Preventing cracked tiles


When it comes to tiling over less than perfect substrates – those with hairline cracks; timber floorboards and chipboard substrates, or attempting to create a seamless floor over different substrate types , Mapei does not fade into the background and become a shy observer.

With many years of successful application under its belt, Mapetex, the innovative anti-fracture membrane from Mapei, has provided the solution to challenges faced in many tiling projects, including The Queen Elizabeth (QE) Hospital in Birmingham, Blackpool Winter Gardens, The Metro Centre in Newcastle, Wembley and Clonard Monastery in Belfast (pictured above).

Mapetex has been installed to facilitate the bonding of tiles and stone to a wide range of substrates, which would have made many Tiling Contractors flinch with nervous apprehension in the past.  With the Italian giant’s commitment to Research and Development, customers are assured of a functional high performance system when the Mapei name is involved.  Over 35,000 sq. metres sold in 2013 emphasizes this customer confidence.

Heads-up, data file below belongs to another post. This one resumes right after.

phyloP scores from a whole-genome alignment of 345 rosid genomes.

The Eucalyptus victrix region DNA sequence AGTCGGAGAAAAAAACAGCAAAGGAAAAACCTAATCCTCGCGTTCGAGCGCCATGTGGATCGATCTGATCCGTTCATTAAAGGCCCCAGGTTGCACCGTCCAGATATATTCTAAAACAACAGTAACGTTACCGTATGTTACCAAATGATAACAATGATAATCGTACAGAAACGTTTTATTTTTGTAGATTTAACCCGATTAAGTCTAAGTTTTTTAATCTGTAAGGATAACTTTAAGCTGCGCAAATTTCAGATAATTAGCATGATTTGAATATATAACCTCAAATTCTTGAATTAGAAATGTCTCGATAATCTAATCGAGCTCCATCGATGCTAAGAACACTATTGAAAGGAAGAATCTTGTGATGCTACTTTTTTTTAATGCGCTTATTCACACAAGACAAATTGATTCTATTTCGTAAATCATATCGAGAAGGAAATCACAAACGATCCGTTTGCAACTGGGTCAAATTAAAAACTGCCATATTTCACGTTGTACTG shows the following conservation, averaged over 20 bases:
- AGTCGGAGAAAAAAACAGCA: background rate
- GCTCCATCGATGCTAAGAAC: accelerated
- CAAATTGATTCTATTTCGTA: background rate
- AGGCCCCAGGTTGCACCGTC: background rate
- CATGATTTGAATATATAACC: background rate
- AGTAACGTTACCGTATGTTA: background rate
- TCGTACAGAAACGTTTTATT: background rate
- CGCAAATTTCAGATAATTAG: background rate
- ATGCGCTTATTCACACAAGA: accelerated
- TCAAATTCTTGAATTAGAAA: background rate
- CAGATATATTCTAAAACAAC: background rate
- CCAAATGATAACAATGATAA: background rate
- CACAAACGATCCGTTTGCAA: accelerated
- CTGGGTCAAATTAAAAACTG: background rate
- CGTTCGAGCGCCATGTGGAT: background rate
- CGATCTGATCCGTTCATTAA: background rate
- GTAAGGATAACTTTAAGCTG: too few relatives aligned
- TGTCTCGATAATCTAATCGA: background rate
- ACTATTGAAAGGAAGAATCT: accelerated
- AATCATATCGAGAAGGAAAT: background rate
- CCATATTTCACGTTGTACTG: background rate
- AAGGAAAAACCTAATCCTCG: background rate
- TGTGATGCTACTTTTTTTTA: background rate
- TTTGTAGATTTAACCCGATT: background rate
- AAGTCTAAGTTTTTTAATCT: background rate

Mapei Mapetex is a proven stress buster, alleviating substrate stresses at source and preventing transfer through to the tile or stone finish.  It is equally at home spanning an old day joint within a screed or covering an entire floor area where natural stone has been installed over an electric cable undertile heating system.

Where there are lateral forces within a substrate (i.e. movement from side to side), then Mapetex is the answer to the question ‘How can I prevent cracked tiles in this situation?’

As Mapetex contains no voids when installed correctly, it does not suffer from point loading issues and can, therefore, be used in areas of high foot traffic, such as shopping malls and other public buildings. There are also no size restrictions so it can be used with any size of tile or stone from mosaic to large format.

With over 10 years of project experience already completed, this guarantee is enough to justify the selection of Mapetex on your next project.
Mapetex is available in 1 by 50 metre rolls.  Alternatively it is also available cut to size (please check with your nearest stockist).

For more information on Mapei products and training days, visit, email or tel. +44 (0)121 508 6970.

Installation insights by Colin Stanyard, Mapei UK


There can’t be many of us immune to the appeal of a wet room.  Clean lines and high quality fixtures and fittings offering a sense of luxury in a spacious environment – bliss!